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American Cyanamid Co. v. National Labor Relations Board

decided: February 2, 1979.

AMERICAN CYANAMID COMPANY, PETITIONER,
v.
NATIONAL LABOR RELATIONS BOARD, RESPONDENT.



On Application for Review and Cross-Petition for Enforcement of an Order of the National Labor Relations Board

Before Cummings, Lay*fn* , and Wood, Circuit Judges.

Author: Cummings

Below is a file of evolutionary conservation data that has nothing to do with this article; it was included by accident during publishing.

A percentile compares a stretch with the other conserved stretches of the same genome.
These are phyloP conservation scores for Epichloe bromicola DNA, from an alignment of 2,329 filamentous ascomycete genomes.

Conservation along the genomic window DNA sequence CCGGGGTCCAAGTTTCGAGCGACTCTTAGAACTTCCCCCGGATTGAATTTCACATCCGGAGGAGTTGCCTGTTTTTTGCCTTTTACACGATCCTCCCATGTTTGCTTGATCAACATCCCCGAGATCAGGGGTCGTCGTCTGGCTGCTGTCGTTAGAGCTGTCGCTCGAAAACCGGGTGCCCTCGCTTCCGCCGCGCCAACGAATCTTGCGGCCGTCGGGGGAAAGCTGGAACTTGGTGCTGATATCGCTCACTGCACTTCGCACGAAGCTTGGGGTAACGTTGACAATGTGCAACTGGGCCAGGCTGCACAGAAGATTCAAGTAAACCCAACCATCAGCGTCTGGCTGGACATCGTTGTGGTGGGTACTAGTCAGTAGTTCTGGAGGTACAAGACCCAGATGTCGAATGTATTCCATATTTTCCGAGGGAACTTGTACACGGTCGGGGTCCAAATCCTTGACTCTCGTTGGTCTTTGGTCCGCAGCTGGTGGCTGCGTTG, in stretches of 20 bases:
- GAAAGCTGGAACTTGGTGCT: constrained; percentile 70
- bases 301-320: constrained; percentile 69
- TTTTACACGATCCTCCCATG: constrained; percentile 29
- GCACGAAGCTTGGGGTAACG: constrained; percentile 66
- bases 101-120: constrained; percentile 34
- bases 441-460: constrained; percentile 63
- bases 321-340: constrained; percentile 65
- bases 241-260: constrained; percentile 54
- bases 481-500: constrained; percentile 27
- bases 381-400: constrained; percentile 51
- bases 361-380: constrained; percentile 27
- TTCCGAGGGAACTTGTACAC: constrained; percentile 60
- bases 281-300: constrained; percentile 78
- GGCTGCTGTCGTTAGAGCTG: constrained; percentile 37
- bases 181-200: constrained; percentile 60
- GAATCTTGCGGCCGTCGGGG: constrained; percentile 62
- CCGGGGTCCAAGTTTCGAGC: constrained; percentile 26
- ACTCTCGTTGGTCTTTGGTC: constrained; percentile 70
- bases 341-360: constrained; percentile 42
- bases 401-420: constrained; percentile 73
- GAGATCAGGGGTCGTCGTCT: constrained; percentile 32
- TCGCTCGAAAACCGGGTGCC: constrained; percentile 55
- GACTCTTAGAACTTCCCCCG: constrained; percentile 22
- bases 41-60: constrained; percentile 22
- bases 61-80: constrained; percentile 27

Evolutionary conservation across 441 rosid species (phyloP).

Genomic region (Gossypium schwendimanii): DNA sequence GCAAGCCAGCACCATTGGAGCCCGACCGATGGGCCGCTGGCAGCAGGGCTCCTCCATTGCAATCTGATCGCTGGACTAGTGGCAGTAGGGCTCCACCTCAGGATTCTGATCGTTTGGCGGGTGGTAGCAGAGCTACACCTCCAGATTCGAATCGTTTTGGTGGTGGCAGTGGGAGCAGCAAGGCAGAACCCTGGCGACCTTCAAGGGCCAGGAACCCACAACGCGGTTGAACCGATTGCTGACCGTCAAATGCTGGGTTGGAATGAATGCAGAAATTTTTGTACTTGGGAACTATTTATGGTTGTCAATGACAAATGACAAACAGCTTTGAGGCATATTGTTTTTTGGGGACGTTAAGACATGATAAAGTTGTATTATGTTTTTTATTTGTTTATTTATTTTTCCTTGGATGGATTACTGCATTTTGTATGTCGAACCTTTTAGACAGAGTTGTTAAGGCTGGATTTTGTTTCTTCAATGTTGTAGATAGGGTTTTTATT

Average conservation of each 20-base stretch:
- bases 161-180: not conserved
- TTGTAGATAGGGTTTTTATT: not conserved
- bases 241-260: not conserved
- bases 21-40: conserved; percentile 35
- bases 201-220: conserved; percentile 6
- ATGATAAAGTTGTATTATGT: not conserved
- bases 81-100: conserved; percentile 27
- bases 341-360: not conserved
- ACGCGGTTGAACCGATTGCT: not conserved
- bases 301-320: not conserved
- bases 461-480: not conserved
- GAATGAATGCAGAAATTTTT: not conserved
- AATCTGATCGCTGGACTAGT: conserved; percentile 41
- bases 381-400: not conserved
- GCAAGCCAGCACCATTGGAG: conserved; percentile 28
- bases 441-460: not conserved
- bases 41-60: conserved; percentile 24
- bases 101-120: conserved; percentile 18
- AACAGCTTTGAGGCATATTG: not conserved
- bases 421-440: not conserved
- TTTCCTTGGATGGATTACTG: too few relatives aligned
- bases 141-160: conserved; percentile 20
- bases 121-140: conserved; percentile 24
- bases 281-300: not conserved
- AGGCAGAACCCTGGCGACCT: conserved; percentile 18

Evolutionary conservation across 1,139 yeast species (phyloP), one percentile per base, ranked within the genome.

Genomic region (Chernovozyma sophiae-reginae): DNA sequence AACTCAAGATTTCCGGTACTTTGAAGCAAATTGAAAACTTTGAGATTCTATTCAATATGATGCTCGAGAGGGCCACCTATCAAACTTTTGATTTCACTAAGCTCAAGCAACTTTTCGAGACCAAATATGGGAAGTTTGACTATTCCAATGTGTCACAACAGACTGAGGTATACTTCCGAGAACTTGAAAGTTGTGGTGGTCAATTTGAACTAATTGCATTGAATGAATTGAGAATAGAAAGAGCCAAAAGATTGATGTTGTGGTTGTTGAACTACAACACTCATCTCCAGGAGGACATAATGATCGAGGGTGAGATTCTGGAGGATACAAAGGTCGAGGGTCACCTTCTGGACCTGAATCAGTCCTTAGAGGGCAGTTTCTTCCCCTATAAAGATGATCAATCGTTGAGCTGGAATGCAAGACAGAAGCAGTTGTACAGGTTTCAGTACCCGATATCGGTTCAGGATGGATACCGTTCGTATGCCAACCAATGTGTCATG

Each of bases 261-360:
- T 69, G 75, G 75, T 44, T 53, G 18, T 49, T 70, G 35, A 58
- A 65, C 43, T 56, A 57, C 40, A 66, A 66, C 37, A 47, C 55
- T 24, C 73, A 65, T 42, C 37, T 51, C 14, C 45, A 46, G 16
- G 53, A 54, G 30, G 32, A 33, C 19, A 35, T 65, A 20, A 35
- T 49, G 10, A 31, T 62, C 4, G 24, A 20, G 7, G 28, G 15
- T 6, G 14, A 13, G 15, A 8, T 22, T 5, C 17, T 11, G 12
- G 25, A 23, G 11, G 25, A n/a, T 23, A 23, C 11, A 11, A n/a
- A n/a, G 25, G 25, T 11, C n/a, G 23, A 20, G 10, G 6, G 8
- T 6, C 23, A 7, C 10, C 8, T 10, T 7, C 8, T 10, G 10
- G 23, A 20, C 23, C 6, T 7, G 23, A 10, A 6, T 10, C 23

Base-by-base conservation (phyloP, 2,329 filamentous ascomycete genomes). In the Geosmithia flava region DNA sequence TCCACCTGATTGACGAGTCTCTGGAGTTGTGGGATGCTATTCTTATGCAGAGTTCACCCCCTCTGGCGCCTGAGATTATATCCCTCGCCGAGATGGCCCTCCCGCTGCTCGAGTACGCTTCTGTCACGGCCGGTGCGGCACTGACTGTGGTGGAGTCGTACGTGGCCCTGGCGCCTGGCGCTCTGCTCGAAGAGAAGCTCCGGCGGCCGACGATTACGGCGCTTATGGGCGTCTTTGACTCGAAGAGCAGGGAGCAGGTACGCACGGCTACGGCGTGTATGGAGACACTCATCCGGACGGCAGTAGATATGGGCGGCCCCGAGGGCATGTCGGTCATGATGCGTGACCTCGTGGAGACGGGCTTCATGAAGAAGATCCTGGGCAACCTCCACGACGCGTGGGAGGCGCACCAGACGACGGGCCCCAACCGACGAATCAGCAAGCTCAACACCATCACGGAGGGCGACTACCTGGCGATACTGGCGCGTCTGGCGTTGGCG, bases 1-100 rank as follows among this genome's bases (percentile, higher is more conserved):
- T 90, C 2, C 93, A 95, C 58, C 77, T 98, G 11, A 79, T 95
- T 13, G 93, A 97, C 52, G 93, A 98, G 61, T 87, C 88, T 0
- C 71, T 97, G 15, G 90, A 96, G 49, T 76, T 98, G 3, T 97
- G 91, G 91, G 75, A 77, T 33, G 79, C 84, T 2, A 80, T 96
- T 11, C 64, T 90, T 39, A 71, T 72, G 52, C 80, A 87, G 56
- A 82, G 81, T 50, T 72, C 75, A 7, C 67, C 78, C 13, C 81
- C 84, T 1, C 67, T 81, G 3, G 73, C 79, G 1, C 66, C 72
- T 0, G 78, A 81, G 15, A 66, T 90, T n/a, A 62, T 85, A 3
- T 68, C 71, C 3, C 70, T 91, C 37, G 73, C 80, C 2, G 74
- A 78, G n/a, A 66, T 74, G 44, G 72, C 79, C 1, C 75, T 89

In mid-April 1975 the Union*fn1 commenced a lawful economic strike at American Cyanamid Company's (CompaFortier plant in Westwego, Louisiana. The Board found that as a result of the ensuing events, the Company had violated Section 8(a)(5) and (1) of the National Labor Relations Act (29 U.S.C. § 158(a)(5) and (1)) by contracting out unit maintenance and service work on a permanent basis without notifying and bargaining with the Union, thereby converting the strike to an unfair labor practice strike. The Board also found that the Company refused to reinstate striking employees upon their unconditional offer to return to work, thereby violating Section 8(a)(3) and (1) (29 U.S.C. § 158(a)(3) and (1)), and that the Company insisted that the Union sign a settlement agreement waiving statutory rights before the Company would reinstate any of the former strikers. This insistence was held to violate Section 8(a)(5), (3) and (1) (29 U.S.C. § 158(a)(5), (3) and (1)). Consequently, the Board required the Company to rescind its January 9, 1976, agreement permanently contracting out unit maintenance and service work at the Fortier plant, to offer reinstatement to certain employees and to make them whole for any loss of earnings. See 235 National Labor Relations Board No. 188. The Company has asked us to set aside the order of the Labor Board and it in turn has filed a cross-application for enforcement of its order. We have concluded that the Board's order should be enforced in full.